Taittinger FamilyClaire Dawson, Vintners Cup Winner 2006, explains the story behind Taittinger:

One of the great names in Champagne has origins dating back to 1734, when the original House was founded. It was acquired in 1931 by Pierre Taittinger, who had fallen in love with the property and its vineyards while stationed locally during the 1st World War. The Reims-based House is owned and actively managed by the Taittingers to this day.

Many Houses buy all their fruit from growers, but half of Taittinger’s grapes come from its own vineyards, which extend to 288 hectares and include holdings in ten Grands Crus. Chardonnay accounts for 40% of TaittingerTaittinger’s plantings, compared to 27% for the whole appellation. The remainder is planted to Pinot Noir and to a much lesser extent Pinot Meunier.

A high percentage of Chardonnay in the blend creates great elegance, delicacy and finesse. This is Taittinger’s hallmark, with Chardonnay ratios ranging from 40% in the Brut Reserve NV to 100% in the prestigious Comtes de Champagne Blanc de Blancs.

Taittinger Brut Réserve NVTaittinger Brut Réserve NV
£33.00 £25.00 (Hurry! Offer ends 7th June)
Thereafter, £28.00*

A blend of 40% Chardonnay, 35% Pinot Noir and 25% Pinot Meunier from up to 25 different Crus, aged for 3-4 years before release. Light, delicate, with hints of white flowers, biscuits and brioche, it has a lean palate, yet considerable depth, elegance and a long, fresh finish.

Taittinger Rosé NVTaittinger Rosé NV
£45.00 £30.00*

30% Chardonnay, 50% Pinot Noir and 20% Pinot Meunier, with a distinctive salmon-pink colour from l’addition method, which also ensures consistency and quality. Aged for three years, it’s a subtle, delicate wine with wild strawberry, raspberry and cherry aromas, plus a hint of spice.

Taittinger Prélude Grands Crus NVTaittinger Prélude Grands Crus NV
£45.00 £30.00*

Made from 50% Chardonnay and 50% Pinot Noir exclusively from four Grands Crus sites and aged for four years on its lees, this is a subtle, fresh, joyous wine. Initial mineral aromas quickly develop into green, floral scents with hints of elderflower and spicy cinnamon. On the palate, citrus fruits give way to a much fuller, mellower taste with syrupy white-peach flavours. The finish is long, rich and expressive.

Taittinger 2002/03Taittinger 2002/03
£50.00 £30.00*

Taittinger only produces a vintage when the harvest is of exceptional quality, and purely with juice from the first pressing (50/50 Chardonnay and Pinot Noir). It’s aged for at least four years to provide length, suppleness and complexity. The 2003 is very characteristic of this vintage, with beautiful aromatics, complex, rich fruit flavours of plum and greengage, and great minerality.

Taittinger Comtes de Champagne 1998Taittinger Comtes de Champagne 1998
£100.00 £80.00*

A wine of ultimate delicacy and finesse, only produced when all conditions essential to its unique style are met. This vintage could be compared to 1982 or 1988,  combining generous fruitiness with freshness and harmony. Flinty aromas and toasted brioche on the nose lead to a delightfully creamy, mellow palate with grapefruit and white peach flavours.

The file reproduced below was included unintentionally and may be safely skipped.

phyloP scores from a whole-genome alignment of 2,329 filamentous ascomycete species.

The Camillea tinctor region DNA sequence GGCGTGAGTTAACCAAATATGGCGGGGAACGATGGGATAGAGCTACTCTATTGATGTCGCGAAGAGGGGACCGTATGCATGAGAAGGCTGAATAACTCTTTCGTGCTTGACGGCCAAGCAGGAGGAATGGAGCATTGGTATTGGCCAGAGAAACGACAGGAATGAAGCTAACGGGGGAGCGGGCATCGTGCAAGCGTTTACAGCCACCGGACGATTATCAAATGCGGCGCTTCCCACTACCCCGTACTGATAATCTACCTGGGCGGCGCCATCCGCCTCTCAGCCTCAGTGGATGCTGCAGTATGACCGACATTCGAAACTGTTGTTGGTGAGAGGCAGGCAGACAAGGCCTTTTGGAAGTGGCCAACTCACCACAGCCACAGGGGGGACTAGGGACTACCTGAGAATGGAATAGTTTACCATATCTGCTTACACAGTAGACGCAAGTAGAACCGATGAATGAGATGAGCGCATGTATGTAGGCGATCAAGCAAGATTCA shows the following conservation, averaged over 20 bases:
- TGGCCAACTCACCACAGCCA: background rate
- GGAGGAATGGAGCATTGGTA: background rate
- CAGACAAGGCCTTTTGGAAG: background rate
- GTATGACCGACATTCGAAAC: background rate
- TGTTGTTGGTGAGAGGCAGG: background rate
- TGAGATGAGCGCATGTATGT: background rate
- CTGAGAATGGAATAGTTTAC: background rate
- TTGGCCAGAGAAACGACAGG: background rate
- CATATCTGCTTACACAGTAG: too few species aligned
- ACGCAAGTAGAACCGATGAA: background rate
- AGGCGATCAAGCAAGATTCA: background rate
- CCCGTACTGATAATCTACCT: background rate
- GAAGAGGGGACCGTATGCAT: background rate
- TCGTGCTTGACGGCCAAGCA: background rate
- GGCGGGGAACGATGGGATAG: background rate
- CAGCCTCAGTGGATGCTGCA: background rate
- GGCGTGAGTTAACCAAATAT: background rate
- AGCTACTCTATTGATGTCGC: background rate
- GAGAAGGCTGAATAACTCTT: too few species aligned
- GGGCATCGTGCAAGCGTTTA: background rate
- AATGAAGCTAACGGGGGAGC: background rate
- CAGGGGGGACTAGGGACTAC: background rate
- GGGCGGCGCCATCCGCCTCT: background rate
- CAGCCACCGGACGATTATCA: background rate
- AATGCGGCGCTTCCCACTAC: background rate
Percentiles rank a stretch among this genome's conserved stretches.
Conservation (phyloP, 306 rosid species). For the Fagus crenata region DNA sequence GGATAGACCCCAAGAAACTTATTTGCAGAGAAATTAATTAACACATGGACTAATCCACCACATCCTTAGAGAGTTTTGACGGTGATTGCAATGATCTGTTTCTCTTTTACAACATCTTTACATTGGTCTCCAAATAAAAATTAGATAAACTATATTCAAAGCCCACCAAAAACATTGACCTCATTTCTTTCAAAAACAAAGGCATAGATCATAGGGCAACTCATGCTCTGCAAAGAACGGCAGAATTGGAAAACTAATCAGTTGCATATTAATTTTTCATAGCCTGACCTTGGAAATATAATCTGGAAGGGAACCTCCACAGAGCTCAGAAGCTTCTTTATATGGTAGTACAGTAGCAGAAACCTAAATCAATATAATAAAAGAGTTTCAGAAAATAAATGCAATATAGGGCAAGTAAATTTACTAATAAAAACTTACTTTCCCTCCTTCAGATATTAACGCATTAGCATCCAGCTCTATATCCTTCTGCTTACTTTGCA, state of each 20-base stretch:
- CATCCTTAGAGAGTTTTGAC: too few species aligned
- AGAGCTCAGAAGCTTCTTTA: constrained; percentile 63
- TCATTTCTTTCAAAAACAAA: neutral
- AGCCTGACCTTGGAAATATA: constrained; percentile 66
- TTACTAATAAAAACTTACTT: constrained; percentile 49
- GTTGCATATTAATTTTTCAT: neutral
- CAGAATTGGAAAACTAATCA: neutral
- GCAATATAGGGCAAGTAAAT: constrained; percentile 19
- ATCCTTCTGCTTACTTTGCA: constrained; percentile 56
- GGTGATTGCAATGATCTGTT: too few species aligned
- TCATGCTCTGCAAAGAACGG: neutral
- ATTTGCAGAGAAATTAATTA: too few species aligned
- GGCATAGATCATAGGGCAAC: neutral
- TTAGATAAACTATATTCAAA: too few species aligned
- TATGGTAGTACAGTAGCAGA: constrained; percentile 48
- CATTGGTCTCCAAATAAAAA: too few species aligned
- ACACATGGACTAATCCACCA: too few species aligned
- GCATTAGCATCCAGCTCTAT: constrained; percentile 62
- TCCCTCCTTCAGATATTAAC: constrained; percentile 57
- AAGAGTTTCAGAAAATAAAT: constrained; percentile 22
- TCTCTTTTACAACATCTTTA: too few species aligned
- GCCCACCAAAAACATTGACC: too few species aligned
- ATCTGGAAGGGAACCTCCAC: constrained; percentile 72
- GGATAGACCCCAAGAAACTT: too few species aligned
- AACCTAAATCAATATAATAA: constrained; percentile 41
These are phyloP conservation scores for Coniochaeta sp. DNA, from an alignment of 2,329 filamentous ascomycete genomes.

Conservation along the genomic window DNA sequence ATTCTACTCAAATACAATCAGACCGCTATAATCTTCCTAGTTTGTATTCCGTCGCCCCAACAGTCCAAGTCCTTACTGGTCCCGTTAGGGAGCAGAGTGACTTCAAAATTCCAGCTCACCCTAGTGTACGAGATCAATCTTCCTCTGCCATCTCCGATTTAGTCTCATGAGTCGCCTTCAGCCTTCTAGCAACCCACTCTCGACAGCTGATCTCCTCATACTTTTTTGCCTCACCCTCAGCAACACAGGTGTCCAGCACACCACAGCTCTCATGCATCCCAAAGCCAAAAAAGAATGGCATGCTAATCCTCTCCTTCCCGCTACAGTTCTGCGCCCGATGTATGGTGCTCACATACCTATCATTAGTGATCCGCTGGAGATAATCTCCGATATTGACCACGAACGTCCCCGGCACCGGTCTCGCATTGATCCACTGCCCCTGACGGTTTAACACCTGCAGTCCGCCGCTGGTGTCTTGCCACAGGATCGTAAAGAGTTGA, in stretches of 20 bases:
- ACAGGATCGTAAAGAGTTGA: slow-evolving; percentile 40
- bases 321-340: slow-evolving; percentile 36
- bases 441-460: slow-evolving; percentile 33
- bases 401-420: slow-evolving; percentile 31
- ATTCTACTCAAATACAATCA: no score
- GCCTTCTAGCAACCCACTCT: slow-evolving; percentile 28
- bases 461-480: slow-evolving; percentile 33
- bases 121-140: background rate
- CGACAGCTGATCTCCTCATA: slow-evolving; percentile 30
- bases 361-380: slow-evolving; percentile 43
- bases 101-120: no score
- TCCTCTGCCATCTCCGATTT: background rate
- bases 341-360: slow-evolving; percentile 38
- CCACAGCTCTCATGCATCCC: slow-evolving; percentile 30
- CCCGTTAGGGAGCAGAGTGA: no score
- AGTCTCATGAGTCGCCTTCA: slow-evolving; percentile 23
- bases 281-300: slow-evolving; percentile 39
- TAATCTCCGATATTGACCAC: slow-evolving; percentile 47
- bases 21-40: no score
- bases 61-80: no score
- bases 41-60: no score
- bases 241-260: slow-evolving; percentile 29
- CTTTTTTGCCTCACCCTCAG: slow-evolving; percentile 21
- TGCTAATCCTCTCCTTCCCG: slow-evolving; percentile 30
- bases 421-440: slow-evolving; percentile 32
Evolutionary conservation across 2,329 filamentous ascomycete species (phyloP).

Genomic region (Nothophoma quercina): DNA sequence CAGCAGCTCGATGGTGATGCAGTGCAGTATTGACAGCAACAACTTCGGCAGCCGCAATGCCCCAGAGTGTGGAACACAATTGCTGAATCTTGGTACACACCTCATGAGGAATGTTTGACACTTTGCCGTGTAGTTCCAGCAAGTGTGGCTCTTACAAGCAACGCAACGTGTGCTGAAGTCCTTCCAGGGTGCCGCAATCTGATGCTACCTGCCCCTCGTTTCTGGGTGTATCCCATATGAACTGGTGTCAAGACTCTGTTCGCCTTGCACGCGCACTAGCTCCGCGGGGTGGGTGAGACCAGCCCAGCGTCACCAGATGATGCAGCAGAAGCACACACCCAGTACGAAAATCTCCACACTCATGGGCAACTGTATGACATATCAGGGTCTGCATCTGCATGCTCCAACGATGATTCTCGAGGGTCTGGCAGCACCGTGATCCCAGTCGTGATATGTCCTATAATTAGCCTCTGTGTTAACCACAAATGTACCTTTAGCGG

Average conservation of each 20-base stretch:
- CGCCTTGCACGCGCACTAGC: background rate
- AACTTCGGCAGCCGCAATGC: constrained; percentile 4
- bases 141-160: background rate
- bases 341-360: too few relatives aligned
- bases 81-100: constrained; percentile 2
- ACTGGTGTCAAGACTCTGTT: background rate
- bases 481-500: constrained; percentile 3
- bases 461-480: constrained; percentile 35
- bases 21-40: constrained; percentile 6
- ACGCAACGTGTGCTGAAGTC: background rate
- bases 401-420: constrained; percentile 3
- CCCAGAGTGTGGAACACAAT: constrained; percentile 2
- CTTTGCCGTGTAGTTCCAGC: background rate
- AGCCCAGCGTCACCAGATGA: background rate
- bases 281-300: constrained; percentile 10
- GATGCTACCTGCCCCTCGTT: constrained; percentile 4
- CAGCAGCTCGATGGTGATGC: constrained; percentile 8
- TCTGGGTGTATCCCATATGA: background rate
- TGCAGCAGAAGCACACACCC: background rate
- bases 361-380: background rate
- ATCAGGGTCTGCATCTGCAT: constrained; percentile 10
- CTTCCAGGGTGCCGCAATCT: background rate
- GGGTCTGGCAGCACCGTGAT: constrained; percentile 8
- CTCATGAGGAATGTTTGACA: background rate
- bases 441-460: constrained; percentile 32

*All prices valid until 30th August unless otherwise stated

2 thoughts on “In Praise of the Producer: Taittinger

  1. Pierre-Charles Taittinger (October 4, 1887 – January 22, 1965) was founder of the famous Taittinger champagne house and chairman of the municipal council of Paris in 1943-1944 during the German occupation of France, in which position he played a role during the Liberation of Paris.

    In 1924, Pierre Taittinger founded the Jeunesses patriotes (Patriotic Youths), a right-wing, antisemitic, and Fascist-inspired group, recruited mostly from university students and financed by industrialists. Taittinger took inspiration for the group’s creation in the Boulangist Ligue des patriotes and Benito Mussolini’s Blackshirts. In the end of the 1920s, the Jeunesses patriotes became one of the far-right’s major movements, challenging the Action française.

    In 1937 he was elected to the municipal council of Paris and to the departmental council of the Seine. In March 1940 he was elevated to the rank of Commander in the Order of the Légion d’honneur. He became president of the municipal council of Paris in May 1943, as the Germans occupied the city, and held this position until the Liberation of Paris in August 1944. During 1943 Pierre Taittinger and his brother-in-law Louis Burnouf profit from his close working relationship with Louis Darquier, a member of the Vichy CGQJ (Commissariat General aux Questions Juives), and the “Aryanisation” of Jewish businesses and property. At one point Burnouf was on the point of controlling twenty-seven businesses given to him by the Economic Aryanisation Section.
    On August 17, 1944, concerned that explosives were being placed at strategic points around Paris by the Germans, Taittinger met with the German military governor Dietrich von Choltitz. On being told that Choltitz intended to slow up as much as possible the Allied advance, Taittinger, along with the Swedish consul general Raoul Nordling, attempted to persuade Choltitz not to destroy Paris. As the Allies rolled into the Paris Basin, Pierre Taittinger made an incredible change from collaborator to a member of the resistance. After the war, he published a book called …et Paris ne fut pas détruit (“…and Paris was not destroyed”) which was awarded a prize by the French Academy. In 1954 he became honorary deputy (a title given to ancient members of the French National Assembly).

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